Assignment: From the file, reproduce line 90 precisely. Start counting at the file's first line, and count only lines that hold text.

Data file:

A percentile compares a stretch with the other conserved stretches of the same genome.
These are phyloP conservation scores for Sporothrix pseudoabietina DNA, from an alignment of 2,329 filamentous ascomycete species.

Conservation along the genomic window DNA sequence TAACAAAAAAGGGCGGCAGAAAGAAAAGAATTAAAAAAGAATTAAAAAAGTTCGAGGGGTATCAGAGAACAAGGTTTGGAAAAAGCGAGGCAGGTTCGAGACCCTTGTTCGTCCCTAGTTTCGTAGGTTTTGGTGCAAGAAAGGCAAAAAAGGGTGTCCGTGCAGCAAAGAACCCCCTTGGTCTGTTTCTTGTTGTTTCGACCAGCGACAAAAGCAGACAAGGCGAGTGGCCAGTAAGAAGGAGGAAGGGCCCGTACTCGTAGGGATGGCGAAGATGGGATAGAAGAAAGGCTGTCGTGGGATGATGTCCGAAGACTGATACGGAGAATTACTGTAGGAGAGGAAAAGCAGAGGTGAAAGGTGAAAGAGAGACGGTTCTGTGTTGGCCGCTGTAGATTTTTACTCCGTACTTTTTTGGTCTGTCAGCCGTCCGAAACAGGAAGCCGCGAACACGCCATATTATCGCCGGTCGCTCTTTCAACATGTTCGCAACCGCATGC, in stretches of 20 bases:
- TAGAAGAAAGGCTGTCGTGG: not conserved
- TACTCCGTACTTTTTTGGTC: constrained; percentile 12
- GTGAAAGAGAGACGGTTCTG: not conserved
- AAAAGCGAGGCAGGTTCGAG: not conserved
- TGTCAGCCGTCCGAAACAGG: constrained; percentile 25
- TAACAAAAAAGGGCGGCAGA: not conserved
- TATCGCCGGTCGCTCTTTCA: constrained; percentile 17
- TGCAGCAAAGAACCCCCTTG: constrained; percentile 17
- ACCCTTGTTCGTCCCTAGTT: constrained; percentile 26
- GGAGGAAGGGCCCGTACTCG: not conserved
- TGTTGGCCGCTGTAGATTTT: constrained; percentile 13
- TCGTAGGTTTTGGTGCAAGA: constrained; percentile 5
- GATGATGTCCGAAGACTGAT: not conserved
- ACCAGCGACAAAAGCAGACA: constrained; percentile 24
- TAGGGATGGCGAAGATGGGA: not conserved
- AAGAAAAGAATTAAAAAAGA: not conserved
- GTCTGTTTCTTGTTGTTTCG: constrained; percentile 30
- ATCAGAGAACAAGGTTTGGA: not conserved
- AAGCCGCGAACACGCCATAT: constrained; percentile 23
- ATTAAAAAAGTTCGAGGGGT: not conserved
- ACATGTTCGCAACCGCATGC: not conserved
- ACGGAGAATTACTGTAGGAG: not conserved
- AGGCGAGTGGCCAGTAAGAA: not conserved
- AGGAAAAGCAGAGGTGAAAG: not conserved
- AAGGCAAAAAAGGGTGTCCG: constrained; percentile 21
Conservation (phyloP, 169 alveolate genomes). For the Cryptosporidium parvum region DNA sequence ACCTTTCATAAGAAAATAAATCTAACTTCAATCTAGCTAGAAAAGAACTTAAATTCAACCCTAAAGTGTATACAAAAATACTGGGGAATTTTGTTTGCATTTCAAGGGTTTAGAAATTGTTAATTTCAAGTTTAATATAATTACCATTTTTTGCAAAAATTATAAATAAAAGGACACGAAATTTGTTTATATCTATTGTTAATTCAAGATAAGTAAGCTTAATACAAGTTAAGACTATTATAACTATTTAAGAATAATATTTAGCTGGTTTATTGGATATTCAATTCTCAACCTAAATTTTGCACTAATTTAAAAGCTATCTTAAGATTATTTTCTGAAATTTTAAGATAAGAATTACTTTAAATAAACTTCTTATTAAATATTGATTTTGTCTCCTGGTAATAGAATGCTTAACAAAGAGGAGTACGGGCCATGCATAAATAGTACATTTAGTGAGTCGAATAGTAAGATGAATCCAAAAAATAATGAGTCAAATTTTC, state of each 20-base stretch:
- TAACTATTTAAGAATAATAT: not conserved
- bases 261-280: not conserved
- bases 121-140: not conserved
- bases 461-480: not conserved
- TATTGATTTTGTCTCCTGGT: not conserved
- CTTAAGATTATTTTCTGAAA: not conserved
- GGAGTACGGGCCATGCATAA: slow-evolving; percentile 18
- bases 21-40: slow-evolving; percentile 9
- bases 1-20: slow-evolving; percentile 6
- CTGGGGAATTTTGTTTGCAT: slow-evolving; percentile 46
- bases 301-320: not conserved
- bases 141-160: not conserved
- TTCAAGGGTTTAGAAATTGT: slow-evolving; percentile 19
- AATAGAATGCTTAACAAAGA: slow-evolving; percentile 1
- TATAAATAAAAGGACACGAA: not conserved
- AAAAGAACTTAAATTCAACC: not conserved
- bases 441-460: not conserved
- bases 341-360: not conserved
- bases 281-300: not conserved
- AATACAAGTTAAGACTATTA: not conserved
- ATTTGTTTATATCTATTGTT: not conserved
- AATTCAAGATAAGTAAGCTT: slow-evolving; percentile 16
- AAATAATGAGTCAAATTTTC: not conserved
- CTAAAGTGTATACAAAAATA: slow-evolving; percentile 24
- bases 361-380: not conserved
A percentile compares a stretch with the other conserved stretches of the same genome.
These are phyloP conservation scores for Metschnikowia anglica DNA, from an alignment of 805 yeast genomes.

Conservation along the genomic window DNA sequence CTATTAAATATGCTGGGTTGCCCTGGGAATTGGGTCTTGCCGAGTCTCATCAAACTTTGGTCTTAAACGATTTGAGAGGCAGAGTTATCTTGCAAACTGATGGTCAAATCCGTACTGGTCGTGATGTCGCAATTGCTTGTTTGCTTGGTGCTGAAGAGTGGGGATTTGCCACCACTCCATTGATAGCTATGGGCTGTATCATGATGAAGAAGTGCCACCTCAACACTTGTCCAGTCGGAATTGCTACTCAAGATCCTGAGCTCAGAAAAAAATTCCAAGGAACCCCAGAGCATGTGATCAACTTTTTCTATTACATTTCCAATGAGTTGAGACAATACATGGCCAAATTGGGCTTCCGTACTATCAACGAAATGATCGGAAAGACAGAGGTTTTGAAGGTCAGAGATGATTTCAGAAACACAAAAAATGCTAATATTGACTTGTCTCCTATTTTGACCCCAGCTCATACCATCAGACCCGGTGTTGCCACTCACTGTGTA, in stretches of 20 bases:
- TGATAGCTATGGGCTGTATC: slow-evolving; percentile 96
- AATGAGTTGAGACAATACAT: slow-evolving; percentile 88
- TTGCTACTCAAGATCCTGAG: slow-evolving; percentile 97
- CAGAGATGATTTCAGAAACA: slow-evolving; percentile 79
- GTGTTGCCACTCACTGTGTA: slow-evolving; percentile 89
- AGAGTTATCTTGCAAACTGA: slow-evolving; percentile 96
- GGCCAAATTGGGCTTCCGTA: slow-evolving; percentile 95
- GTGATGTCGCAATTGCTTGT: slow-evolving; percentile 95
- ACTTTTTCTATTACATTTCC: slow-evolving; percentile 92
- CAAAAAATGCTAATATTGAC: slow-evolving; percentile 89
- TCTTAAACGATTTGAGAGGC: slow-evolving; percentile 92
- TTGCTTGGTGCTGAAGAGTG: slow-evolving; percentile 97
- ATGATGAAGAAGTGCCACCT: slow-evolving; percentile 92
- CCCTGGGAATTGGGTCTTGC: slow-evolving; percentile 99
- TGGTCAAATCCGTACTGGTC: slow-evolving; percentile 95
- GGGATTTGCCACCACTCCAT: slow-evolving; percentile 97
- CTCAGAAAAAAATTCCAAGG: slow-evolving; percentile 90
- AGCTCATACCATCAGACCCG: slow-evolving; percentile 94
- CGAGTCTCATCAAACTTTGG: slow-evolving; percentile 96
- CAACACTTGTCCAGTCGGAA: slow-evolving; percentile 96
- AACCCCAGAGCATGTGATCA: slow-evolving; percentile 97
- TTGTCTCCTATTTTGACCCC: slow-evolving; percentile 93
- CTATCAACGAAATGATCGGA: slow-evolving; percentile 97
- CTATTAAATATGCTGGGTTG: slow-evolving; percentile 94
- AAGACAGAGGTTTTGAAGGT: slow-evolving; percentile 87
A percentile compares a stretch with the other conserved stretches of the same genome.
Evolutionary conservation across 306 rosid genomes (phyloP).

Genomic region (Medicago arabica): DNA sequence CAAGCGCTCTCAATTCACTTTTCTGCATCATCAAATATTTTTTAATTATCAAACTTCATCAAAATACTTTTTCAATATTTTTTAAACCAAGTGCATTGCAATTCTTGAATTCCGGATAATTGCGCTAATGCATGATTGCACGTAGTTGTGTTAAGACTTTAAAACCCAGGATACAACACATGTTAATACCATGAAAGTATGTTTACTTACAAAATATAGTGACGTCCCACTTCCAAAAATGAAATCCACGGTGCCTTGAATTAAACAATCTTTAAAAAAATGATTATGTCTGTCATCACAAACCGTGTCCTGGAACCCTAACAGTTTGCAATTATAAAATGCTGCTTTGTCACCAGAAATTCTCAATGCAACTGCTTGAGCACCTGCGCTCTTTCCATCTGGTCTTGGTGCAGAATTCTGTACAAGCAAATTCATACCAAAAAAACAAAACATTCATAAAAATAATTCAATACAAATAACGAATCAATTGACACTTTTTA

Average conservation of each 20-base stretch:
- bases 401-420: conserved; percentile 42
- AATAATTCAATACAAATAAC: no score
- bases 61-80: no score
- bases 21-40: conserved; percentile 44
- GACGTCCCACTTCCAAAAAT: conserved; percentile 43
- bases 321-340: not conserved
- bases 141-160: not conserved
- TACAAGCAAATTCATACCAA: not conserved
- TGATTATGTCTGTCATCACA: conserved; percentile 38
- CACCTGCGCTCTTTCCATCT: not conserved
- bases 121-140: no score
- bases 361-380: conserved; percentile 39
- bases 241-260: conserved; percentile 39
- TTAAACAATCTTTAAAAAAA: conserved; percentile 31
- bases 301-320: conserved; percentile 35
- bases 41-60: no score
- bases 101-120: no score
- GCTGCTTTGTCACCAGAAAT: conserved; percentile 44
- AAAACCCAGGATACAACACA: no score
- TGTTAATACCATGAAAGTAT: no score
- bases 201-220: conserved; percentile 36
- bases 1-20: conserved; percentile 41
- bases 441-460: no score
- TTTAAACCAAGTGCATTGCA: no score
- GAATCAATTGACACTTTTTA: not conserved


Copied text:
- bases 21-40: conserved; percentile 44